Much more interesting: What fiendishly secret things went on in that meeting that made it worthwhile for a cabinet secretary to fly here unannounced and go into a closed-door meeting with the mayor and a bunch of local housing officials and activists? Well, as it happens, even though I was shut out of the meeting and not supposed to even know about it, I contrived to be sort of a fly on the wall in that meeting, and I actually do know what they talked about. Every bit of it.
How? Oh, I can’t reveal that. First of all, you just called me an asshole. Secondly, a fellow has to have his secrets. You may or may not remember that a year ago I spent a good deal of time prowling
all around City Hall looking for the secret hiding place of recently retired City Manager Mary Suhm, whom I suspected of having some kind of Hunchback of Notre Dame
-style niche or hideaway up in the attic of the building, which I was determined to find.
Let us just say that, although I never found Ms. Suhm’s secret lair, I did find niches and lairs. I can safely tell you that the people at City Hall never know when I might be close by and all ears upon them.
They talked about squat in the meeting with Castro. Blah-blah-blah generic plain vanilla stuff about the need for supportive housing for homeless veterans. Some woman — I couldn’t see her from where I was but I think it was MaryAnn Russ, CEO of the Dallas Housing Authority — told Castro it’s hard to build public housing in nice neighborhoods because the land costs a lot. I didn’t catch Castro’s response, because that was when the blood started really rushing to my head, and I got a terrible Charley horse in one leg.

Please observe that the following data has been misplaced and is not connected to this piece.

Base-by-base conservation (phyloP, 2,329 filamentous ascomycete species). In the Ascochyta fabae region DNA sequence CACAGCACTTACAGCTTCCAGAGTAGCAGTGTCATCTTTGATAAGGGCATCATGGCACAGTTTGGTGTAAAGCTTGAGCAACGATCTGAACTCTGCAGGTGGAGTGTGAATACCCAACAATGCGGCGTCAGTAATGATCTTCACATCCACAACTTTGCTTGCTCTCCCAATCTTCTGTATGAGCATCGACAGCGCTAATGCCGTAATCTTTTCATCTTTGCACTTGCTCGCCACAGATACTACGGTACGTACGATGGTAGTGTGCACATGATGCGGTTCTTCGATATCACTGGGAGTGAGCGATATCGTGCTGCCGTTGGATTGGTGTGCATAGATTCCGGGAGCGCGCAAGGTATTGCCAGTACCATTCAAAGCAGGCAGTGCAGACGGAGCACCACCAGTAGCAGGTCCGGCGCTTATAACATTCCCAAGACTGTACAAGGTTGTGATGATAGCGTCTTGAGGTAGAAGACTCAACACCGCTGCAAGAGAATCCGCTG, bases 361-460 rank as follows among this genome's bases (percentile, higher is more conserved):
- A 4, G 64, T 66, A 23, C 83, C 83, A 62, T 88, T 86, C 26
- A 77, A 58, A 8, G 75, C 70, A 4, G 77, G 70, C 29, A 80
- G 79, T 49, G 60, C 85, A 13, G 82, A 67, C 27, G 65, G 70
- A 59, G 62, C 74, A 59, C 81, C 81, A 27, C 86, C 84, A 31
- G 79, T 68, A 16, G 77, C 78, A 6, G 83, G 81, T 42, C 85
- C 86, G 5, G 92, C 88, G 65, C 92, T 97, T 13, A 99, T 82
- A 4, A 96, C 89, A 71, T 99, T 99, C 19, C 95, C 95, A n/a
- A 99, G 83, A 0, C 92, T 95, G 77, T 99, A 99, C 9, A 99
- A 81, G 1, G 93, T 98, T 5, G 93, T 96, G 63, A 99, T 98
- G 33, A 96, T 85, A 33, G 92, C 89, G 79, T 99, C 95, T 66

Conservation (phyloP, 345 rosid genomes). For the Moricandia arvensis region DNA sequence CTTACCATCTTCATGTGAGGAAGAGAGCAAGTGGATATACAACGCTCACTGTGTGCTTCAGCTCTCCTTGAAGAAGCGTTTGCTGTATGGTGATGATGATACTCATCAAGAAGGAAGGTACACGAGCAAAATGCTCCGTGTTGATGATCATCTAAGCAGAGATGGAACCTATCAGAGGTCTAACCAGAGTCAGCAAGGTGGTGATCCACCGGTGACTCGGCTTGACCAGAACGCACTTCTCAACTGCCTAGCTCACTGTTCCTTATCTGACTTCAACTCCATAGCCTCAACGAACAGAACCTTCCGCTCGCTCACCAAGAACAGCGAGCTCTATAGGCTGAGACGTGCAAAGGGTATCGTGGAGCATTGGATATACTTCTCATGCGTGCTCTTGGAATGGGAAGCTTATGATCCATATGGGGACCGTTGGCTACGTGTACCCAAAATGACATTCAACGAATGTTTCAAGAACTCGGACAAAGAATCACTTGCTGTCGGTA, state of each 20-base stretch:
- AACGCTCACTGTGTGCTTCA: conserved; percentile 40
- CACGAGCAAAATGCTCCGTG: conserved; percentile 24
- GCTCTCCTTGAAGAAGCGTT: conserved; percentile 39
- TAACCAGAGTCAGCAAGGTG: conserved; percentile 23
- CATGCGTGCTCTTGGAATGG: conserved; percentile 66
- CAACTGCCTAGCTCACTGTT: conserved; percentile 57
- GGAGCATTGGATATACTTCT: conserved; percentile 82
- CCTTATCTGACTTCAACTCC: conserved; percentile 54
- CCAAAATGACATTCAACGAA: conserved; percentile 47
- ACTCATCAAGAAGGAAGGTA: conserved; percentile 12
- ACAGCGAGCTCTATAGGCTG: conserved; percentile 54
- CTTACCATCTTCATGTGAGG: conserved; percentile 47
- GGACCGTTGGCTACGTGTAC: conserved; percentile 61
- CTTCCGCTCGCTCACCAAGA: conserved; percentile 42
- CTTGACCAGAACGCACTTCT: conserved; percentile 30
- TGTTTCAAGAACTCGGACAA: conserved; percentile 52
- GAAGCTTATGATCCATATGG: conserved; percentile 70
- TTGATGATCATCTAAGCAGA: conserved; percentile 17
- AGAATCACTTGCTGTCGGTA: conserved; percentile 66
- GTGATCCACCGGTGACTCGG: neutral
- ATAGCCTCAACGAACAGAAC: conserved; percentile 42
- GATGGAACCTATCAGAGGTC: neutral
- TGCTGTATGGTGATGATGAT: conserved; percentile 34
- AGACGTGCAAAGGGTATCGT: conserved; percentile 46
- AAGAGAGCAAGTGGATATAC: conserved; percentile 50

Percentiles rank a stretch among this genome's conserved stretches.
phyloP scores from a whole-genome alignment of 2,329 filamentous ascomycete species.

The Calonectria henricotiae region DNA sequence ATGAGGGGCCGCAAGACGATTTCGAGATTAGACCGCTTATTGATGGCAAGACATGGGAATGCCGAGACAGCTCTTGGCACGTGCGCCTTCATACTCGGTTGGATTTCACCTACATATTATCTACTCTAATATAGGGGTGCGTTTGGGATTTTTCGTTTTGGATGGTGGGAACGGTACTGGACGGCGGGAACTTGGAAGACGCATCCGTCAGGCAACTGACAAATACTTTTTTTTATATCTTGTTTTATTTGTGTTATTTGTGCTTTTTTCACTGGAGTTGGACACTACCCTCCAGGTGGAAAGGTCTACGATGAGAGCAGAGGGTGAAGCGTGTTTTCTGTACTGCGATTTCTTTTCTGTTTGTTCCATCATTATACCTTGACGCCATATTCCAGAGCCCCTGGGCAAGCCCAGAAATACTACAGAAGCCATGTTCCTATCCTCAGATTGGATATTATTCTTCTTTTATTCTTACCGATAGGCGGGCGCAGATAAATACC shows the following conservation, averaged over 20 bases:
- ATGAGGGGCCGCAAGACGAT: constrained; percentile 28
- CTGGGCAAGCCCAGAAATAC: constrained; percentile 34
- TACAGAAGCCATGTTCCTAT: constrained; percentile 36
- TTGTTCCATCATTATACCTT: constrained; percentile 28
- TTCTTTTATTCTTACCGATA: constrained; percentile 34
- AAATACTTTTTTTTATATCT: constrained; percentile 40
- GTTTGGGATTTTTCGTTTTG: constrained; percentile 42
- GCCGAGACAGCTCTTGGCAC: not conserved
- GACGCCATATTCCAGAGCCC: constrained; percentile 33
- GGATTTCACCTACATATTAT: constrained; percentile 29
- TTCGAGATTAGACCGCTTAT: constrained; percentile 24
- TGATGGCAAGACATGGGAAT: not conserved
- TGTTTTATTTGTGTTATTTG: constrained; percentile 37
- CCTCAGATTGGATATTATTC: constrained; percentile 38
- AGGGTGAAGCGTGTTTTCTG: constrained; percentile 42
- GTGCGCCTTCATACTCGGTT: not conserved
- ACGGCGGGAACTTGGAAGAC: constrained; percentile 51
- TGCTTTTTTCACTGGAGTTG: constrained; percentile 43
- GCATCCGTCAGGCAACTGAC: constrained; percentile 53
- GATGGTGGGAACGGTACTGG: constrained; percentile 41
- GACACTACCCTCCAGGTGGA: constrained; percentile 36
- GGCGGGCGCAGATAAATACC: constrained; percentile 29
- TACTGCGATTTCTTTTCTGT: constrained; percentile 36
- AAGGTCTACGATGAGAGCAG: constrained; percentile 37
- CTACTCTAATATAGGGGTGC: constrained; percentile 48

Let me tell you: that was a dummy meeting. Fake. Not what he was here for. Not a single word said in that meeting needed to be secret. In fact not a single word even needed to be said. He didn’t announce anything new. For all the information he conveyed, he could have sent an intern. There wasn’t even any kumbaya. It was weird.
All right, when I told you Monday he was coming, I said there was a possibility that, “I really am an ink-stained wretch cobbling together a self-important fantasy in which my utterly irrelevant natterings are at the center of the universe.” And I’m going to stick with that.
But I was right that he was coming. HUD never announced his trip, even within their own 24-hour security rule. Somebody — I vote for HUD — tried hard to keep the meeting closed to reporters and unreported, then dissembled (I vote for HUD again) about why.
The meeting Castro did attend with local officials and activists was so strangely devoid of any direct message or narrative as to resemble the works of the absurdist playwright Samuel Beckett.
So, within those parameters, here are my natterings: This was about Lockey and MacKenzie. Something big is about to shake loose there. It will have something to do with much more low-income housing in affluent neighborhoods. HUD must have summoned Dallas to Washington first, and Dallas must have told HUD to stuff it and come here.
And for the real mission to be carried out by the secretary himself — not even an assistant deputy major-general brevet-deputy under Secretary but the Secretary himself — that tells me either HUD or Castro personally is in a sweat over something serious and needs to get it resolved right now.
Stay tuned. And remember, City Hall people: I am always with you.